At this point, it is worth pointing out that I have written a two-part series here and here on the issue of God’s violence and wrath that will help give shape this discussion. However, in short, I’d like to say this. This is a blurry issue. I think where things become messy is in how God is presented in Scripture, and whether or not we’re ok with the person we see. Is God loving? Absolutely. Except, let’s stop defining love by our 21st Century Western standards and just take God for who He is portrayed in Scripture. This, I believe is ultimately where Boyd fails. I understand why he reinterprets God’s acts of “violence” (I’d say judgement in response to sin), but it just doesn’t stack up to the entire biblical story. God is ultimately about redeeming all of creation through Jesus, yes. But sometimes He also has to remove sinful people, places, and nations in order to achieve that ultimate goal.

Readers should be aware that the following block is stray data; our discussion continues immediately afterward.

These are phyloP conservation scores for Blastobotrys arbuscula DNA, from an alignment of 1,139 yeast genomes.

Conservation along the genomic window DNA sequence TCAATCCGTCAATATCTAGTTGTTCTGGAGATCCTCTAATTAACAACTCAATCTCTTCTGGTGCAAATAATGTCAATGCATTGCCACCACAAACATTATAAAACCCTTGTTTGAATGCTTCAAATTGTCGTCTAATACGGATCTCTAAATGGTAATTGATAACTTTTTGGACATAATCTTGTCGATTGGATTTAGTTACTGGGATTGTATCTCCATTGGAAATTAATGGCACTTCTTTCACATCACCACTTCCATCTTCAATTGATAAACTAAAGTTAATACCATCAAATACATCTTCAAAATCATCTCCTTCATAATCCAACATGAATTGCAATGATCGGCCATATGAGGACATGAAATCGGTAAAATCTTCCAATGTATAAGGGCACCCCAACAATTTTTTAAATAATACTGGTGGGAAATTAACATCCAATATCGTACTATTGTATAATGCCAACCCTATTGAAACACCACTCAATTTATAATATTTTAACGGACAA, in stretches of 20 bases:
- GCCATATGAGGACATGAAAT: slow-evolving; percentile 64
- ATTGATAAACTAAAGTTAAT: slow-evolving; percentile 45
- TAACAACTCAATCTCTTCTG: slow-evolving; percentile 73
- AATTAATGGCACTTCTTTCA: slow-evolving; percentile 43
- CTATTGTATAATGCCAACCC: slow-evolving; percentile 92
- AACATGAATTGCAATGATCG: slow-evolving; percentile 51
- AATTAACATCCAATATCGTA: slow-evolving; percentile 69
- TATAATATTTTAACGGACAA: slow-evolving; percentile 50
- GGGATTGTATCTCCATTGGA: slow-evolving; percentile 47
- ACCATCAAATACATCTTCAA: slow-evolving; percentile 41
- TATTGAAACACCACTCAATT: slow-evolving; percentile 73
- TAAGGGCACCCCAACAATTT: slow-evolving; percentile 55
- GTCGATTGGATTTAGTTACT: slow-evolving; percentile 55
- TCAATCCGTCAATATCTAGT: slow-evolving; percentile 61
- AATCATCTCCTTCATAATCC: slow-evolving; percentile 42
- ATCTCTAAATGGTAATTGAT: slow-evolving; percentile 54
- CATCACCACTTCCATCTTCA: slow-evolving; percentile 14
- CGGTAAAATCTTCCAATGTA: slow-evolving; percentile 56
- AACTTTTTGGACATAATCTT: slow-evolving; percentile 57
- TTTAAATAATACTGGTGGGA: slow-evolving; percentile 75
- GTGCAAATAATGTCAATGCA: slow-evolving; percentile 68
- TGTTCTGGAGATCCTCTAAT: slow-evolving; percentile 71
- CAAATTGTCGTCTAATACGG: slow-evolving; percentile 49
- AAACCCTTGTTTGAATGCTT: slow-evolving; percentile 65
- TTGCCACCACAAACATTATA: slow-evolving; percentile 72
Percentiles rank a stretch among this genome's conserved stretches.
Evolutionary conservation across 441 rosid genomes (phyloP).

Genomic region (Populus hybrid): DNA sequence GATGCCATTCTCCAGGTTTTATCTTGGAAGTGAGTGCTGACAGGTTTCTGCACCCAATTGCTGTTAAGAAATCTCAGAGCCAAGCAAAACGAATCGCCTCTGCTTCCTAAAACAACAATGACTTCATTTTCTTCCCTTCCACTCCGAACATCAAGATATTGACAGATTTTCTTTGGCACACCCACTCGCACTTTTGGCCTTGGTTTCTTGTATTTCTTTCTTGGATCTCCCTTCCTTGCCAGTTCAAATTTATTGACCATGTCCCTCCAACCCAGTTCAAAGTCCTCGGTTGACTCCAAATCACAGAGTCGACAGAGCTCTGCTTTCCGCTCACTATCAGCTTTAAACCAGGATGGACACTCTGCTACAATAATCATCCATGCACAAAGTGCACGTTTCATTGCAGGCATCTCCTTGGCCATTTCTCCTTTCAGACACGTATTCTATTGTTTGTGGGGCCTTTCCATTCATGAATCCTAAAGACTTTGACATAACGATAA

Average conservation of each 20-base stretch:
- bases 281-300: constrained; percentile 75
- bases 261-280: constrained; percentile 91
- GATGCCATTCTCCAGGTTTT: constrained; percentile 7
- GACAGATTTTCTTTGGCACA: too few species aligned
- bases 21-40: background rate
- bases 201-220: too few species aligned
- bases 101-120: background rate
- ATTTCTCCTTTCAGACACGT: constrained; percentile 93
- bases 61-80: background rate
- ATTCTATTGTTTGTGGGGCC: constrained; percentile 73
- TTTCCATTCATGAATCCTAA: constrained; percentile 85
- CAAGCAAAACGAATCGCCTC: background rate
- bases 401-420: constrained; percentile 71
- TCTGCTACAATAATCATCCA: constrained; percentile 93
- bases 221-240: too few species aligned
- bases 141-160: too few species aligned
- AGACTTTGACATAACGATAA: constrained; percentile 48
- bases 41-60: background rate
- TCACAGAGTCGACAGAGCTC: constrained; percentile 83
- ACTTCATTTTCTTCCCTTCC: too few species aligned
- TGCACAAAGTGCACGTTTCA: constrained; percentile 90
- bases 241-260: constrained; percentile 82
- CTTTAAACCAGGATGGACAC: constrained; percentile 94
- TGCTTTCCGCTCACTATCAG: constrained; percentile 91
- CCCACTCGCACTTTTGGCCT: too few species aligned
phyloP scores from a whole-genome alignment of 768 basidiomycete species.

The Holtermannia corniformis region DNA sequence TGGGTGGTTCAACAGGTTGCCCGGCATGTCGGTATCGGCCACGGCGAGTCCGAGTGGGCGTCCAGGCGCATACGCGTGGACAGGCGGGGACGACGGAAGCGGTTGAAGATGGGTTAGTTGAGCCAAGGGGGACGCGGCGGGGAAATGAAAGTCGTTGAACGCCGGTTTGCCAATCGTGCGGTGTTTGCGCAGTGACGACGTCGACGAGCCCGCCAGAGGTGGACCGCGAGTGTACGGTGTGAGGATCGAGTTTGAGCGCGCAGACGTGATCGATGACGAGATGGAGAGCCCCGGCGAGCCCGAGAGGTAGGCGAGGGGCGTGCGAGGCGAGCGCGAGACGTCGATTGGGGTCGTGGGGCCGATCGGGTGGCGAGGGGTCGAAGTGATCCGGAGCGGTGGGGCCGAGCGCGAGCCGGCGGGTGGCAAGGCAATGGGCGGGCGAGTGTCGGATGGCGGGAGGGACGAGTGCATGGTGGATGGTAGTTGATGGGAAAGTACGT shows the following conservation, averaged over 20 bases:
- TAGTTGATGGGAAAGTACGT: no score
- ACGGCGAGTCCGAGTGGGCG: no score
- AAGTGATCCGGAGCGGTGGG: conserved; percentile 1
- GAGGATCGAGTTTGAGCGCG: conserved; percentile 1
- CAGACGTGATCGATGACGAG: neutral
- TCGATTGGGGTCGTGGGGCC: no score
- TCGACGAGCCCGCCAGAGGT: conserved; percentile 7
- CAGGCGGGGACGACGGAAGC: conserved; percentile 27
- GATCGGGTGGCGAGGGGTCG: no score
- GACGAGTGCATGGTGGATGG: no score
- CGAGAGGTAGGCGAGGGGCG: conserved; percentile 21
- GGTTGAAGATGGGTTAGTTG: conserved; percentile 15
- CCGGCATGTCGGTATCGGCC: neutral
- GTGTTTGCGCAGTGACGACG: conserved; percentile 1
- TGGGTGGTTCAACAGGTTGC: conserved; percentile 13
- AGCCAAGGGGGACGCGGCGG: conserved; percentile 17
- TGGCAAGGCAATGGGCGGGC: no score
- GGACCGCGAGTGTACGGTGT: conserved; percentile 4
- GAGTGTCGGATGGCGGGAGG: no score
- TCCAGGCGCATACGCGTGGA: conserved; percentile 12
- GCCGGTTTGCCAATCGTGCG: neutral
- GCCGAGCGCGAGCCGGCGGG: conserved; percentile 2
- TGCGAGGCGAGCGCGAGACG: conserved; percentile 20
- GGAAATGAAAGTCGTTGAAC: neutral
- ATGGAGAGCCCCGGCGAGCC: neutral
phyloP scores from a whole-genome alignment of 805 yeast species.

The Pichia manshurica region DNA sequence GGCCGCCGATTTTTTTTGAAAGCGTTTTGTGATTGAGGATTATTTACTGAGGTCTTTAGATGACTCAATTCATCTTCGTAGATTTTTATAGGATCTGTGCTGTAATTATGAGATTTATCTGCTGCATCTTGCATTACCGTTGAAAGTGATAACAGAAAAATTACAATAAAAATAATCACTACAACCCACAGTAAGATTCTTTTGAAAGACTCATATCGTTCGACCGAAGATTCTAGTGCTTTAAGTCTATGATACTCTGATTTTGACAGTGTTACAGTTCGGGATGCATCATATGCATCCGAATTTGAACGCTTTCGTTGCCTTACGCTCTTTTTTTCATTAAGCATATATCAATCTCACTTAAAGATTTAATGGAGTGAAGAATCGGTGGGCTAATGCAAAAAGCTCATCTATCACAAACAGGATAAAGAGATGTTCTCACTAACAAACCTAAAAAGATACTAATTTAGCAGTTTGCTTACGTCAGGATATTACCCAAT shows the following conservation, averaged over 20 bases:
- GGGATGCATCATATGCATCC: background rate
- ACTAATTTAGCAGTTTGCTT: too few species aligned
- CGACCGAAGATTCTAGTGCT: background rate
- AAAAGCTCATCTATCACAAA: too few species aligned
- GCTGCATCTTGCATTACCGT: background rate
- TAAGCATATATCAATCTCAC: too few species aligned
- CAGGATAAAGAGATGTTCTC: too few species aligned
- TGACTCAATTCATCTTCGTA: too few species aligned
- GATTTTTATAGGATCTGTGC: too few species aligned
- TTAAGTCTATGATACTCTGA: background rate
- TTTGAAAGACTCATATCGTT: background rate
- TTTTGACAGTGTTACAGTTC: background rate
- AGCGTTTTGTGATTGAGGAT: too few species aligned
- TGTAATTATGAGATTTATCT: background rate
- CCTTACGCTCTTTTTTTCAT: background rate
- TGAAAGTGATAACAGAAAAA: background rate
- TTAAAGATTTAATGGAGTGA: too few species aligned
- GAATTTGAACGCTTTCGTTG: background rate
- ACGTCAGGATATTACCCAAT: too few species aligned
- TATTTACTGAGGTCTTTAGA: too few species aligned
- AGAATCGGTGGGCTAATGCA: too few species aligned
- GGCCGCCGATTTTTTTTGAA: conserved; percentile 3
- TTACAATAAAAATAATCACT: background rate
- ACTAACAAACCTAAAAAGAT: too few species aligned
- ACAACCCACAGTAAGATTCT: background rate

Boyd is a great writer, theologian, pastor and brother in Christ. In a debate, I probably couldn’t hold my own against him but I’d still love to chat with him over a steaming hot cup of coffee. Read the book, it is a great read but stack it against other books like “Is God a Moral Monster?” by Paul Copan and “Confronting Old Testament Controversies” by Tremper Longman III (to be released in April) that I believe do a more faithful job in dealing with the issue of God’s violence and wrath.
All in all, I’d give this book a 7/10. Read it, love it, hate it, but most of all be challenged and prayerful about it. Never swallow any pill without reading the label if you catch my drift.